Publication details [#5670]

Hay, Julie. 2004. Sailship success: A metaphor for leaders. 4 pp.
Publication type
Article in journal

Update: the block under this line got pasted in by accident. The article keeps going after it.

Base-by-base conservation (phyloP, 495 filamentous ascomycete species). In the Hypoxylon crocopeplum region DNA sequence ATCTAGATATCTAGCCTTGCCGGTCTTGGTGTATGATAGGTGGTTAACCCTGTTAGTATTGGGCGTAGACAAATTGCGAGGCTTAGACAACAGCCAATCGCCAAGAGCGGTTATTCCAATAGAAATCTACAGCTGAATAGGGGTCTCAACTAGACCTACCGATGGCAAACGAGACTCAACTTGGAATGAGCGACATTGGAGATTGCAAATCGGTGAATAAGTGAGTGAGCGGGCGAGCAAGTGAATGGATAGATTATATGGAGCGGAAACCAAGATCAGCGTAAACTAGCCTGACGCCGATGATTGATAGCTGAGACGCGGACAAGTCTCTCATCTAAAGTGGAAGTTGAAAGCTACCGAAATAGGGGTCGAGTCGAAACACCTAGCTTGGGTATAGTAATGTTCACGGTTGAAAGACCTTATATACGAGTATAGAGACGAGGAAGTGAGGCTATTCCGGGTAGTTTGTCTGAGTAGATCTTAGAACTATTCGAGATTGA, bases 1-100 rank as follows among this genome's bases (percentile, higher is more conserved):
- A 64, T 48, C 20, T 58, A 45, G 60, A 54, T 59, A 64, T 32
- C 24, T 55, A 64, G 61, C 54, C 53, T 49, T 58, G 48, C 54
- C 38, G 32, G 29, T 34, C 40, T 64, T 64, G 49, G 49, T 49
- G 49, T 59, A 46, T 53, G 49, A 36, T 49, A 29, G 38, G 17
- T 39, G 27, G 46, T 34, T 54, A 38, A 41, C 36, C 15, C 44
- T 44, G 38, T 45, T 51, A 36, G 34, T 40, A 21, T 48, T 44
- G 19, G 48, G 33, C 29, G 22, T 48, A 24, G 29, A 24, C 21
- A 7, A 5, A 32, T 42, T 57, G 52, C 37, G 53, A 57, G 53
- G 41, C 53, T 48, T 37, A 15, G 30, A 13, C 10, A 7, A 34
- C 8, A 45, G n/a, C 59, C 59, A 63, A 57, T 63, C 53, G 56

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At the IDTA Annual Conference in September 2004, the theme was ‘I’m okay, you’re okay, they’re okay: leading with integrity’. Presenters covered a wide range of familiar and less familiar transactional analysis (TA) models applied to leadership, including contracting for organisational change, seven types of power, TA presuppositions, cycles of development, functional fluency – plus TA applied to technology, mentoring, competencies and the solutions focus approach. My session was on the model I call Sailship Success (see illustration), which I have developed using the metaphor of a sailing ship to represent the organisation. A metaphor is a way of understanding and experiencing one kind of thing in terms of another. This has benefits in terms of prompting people to step outside their current perceptual limits and to ‘see’ things in new ways – enabling them to identify both problems and options that they may have been overlooking. The Sailship Success metaphor contains elements of the ship and those who sail it, and of the sea and the weather, that can be taken to represent a wide range of aspects related to organisational cultures, structures, operations and personnel. This particular metaphor, therefore, prompts leaders to consider the more strategic elements of their leadership role and not just the ‘soft skills’ associated with leading people. It also reflects reality in that a ship must make its way on an unpredictable ocean, just as leaders can never predict with total certainty what aspects of the environment might impact next on their organisation. Leaders can be invited to consider each part of the metaphor in turn, in terms of what they have now, what might happen in the future (positive and negative scenarios), what they are able to change or at least influence, and what they need to do about any of this. (Julie Hay)